IEEE Transactions on Geoscience and Remote Sensing 06/1993; · 3.47 Impact Factor
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    ABSTRACT: The Suprathermal Energy Ionic Charge Analyzer (SULEICA) on AMPTE IRM is an instrument to determine the ionic charge state and mass composition of all major ions from H through Fe for energies of the suprathermal plasma (¿5 up to ¿270 keV/charge) by the use of electrostatic deflection, time-of-flight measurement, and energy analysis in solid-state detectors. With its acceptance fan of 400° X 10° the instrument scans a field of 360° by 40° in the satellite spin plane. The data contain counting rate information for the evaluation of absolute particle fluxes, live pulse-height events, and matrix rates for selected ions from on-board processing with a microprocessor.
    IEEE Transactions on Geoscience and Remote Sensing 06/1985; · 3.47 Impact Factor
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    ABSTRACT: The ISEE-1 and ISEE-C instruments have been designed to measure the elemental abundances, charge state composition, energy spectra, and angular distributions of energetic ions in the energy range 2 keV/charge to 80 MeV/nucleon and of electrons between 75 and 1300 keV. By covering the energy range between solar wind and low-energy cosmic rays the instrument will fill a gap in the knowledge especially of the nuclear and ionic composition of solar, interplanetary, and magnetospheric accelerated and trapped particles. The instrument consists of three different sensor systems: ULECA is an electrostatic deflection analyzer system with rectangular solid-state detectors as energy determining devices, its energy range is ~3 to 560 keV/charge; the ULEWAT is a double dE/dX versus E thin-window flow-through proportional counter/solid-state detector telescope covering the energy range from 0.2 to 80 MeV/nucleon (Fe); the ULEZEQ sensor consists of a combination of an electrostatic deflection analyzer and a thin-window dE/dX versus E system with a thin-window proportional counter and a positionsensitive solid-state detector. The energy range is 0.4 MeV/nucleon to 6 MeV/nucleon. While the ULECA and the ULEWAT sensors are designed mainly for interplanetary and outer magnetospheric studies, the ULEZEQ sensor will also obtain composition data in the trapped radiation zone. 65 rates and pulse-height data can be obtained with sectoring in up to 16 sectors.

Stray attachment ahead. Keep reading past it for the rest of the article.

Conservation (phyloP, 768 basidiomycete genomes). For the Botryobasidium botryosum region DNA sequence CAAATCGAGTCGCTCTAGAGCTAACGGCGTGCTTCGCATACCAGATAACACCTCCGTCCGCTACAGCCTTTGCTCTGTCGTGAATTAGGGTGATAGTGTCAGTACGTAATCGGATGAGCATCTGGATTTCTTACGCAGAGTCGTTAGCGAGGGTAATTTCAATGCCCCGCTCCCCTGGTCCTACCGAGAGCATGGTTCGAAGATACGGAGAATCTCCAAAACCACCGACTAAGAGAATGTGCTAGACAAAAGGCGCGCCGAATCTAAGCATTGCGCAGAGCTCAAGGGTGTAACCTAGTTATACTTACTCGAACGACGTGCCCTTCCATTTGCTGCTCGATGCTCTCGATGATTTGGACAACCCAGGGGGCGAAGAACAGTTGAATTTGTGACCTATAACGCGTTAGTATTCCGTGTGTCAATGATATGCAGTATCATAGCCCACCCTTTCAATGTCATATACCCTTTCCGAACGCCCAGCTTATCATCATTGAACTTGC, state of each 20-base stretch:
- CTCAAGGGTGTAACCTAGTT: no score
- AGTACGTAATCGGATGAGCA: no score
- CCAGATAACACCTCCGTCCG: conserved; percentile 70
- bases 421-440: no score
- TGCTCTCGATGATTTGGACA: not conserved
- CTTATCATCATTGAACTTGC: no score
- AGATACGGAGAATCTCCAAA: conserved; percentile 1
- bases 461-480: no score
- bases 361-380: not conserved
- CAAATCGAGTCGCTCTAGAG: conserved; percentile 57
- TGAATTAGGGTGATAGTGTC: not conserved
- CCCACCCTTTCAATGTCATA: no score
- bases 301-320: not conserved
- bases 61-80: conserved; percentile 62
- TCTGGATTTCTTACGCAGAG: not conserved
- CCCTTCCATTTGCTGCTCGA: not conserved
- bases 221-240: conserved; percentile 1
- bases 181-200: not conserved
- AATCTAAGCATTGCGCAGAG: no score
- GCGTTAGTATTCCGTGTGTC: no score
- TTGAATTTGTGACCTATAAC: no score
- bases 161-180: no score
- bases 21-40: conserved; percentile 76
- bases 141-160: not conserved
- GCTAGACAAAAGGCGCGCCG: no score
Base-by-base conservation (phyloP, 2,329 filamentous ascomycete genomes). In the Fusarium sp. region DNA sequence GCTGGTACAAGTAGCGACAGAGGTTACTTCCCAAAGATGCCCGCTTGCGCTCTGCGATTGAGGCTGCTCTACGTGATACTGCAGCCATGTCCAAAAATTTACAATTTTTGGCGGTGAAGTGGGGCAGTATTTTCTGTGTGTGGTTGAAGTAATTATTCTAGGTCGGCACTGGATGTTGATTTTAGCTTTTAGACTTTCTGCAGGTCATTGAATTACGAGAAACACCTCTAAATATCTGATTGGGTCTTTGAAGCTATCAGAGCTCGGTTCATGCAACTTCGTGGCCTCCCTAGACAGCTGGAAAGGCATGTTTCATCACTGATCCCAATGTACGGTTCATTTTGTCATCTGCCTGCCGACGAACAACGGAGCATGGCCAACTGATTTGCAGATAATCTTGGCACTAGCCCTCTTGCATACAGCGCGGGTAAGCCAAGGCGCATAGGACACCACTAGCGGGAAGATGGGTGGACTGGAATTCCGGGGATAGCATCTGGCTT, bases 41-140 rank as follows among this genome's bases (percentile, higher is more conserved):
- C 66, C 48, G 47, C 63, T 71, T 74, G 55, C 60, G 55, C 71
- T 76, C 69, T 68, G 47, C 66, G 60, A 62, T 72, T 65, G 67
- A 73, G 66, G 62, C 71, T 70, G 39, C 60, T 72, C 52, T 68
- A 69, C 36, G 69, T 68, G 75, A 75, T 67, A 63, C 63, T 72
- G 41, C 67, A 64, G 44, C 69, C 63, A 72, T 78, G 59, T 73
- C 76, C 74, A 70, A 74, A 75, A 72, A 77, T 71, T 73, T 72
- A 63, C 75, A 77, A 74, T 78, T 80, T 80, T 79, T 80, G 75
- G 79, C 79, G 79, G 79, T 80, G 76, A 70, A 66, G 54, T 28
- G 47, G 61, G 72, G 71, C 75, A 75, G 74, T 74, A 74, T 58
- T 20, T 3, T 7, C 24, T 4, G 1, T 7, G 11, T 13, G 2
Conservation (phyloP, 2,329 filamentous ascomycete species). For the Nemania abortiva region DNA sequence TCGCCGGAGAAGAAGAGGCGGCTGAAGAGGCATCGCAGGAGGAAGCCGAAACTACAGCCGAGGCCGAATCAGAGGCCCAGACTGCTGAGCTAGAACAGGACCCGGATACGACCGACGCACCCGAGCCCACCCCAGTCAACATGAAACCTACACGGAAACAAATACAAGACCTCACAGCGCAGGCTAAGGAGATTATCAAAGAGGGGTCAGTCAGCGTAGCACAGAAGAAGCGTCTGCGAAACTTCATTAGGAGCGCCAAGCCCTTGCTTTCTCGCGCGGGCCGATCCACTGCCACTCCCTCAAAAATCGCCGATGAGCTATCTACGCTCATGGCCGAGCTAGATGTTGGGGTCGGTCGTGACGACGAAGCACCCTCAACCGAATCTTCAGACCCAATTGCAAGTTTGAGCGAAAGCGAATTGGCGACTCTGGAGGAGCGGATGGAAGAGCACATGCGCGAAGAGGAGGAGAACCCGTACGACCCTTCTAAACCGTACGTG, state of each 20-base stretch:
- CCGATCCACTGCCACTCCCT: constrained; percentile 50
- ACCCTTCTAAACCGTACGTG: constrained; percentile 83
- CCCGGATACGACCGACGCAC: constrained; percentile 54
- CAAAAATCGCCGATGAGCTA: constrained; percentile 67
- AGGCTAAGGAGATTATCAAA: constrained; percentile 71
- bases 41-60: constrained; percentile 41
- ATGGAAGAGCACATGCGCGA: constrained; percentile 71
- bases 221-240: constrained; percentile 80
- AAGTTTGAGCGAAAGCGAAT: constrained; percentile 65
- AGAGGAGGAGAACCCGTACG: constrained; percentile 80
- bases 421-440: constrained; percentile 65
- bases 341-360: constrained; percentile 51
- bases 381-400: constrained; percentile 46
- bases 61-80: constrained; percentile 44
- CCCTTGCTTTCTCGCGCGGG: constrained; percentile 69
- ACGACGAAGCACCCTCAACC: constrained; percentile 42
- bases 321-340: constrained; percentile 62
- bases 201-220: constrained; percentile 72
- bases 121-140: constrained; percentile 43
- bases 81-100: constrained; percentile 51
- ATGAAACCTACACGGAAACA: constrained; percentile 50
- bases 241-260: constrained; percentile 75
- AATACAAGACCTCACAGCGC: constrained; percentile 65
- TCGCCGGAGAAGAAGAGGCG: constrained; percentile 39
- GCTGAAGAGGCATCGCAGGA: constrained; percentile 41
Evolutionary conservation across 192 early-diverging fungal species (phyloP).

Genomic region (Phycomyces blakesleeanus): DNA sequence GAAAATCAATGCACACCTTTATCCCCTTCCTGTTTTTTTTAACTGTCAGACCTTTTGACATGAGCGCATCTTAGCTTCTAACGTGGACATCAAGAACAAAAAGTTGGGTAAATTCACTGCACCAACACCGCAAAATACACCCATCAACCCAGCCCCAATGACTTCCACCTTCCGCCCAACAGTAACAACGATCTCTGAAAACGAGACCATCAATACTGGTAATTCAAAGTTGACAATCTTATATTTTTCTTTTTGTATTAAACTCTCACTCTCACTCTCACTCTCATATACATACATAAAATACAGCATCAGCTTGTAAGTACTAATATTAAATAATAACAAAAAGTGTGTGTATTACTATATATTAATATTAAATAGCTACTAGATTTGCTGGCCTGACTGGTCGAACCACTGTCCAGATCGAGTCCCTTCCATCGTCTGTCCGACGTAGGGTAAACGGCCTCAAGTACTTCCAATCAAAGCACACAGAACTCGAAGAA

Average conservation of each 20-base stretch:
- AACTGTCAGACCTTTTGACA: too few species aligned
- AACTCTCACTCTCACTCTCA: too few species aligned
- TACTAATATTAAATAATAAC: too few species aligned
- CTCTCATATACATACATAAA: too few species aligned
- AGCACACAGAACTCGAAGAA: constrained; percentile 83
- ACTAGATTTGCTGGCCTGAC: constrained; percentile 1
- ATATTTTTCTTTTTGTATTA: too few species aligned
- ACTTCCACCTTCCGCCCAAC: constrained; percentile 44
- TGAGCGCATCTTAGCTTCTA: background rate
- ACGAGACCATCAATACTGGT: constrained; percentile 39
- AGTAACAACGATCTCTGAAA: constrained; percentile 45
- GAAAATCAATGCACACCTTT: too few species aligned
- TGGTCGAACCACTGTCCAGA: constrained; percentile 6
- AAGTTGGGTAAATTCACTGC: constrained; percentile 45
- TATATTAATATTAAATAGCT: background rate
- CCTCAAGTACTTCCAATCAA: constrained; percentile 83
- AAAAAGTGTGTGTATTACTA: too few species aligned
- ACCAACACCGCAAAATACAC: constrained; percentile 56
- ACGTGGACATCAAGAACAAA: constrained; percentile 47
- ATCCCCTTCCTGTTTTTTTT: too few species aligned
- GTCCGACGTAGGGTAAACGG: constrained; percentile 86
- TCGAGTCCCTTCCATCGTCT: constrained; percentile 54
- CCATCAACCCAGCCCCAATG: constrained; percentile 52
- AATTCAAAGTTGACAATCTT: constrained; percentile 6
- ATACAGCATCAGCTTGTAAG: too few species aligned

Geoscience Electronics, IEEE Transactions on 08/1978;